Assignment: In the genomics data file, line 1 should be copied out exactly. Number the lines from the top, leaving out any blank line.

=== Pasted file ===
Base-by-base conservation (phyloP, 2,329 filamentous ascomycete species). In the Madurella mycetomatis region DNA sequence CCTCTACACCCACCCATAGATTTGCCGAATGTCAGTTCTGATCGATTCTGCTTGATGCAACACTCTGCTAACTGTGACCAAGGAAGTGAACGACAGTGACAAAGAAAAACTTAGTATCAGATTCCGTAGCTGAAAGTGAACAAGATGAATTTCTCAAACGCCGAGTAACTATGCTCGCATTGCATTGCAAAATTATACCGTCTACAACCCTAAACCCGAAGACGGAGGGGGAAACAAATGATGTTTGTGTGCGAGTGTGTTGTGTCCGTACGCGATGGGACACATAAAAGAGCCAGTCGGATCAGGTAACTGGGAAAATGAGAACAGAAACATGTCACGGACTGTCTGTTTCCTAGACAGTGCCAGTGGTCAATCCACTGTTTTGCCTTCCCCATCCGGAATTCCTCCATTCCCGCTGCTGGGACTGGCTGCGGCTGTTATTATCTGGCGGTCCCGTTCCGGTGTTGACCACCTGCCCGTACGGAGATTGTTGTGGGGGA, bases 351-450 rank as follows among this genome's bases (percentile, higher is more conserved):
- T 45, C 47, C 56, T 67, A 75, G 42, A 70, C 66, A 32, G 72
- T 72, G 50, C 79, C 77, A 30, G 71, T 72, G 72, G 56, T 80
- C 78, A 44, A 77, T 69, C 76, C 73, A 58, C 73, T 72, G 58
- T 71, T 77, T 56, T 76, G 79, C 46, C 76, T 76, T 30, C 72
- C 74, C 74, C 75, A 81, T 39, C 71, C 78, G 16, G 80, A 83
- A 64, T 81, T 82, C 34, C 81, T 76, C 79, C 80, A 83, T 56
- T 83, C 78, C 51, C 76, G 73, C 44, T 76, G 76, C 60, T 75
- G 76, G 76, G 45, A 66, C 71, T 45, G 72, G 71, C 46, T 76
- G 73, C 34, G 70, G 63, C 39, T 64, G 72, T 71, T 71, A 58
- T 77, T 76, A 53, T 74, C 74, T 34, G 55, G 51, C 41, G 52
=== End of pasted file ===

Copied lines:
Base-by-base conservation (phyloP, 2,329 filamentous ascomycete species). In the Madurella mycetomatis region DNA sequence CCTCTACACCCACCCATAGATTTGCCGAATGTCAGTTCTGATCGATTCTGCTTGATGCAACACTCTGCTAACTGTGACCAAGGAAGTGAACGACAGTGACAAAGAAAAACTTAGTATCAGATTCCGTAGCTGAAAGTGAACAAGATGAATTTCTCAAACGCCGAGTAACTATGCTCGCATTGCATTGCAAAATTATACCGTCTACAACCCTAAACCCGAAGACGGAGGGGGAAACAAATGATGTTTGTGTGCGAGTGTGTTGTGTCCGTACGCGATGGGACACATAAAAGAGCCAGTCGGATCAGGTAACTGGGAAAATGAGAACAGAAACATGTCACGGACTGTCTGTTTCCTAGACAGTGCCAGTGGTCAATCCACTGTTTTGCCTTCCCCATCCGGAATTCCTCCATTCCCGCTGCTGGGACTGGCTGCGGCTGTTATTATCTGGCGGTCCCGTTCCGGTGTTGACCACCTGCCCGTACGGAGATTGTTGTGGGGGA, bases 351-450 rank as follows among this genome's bases (percentile, higher is more conserved):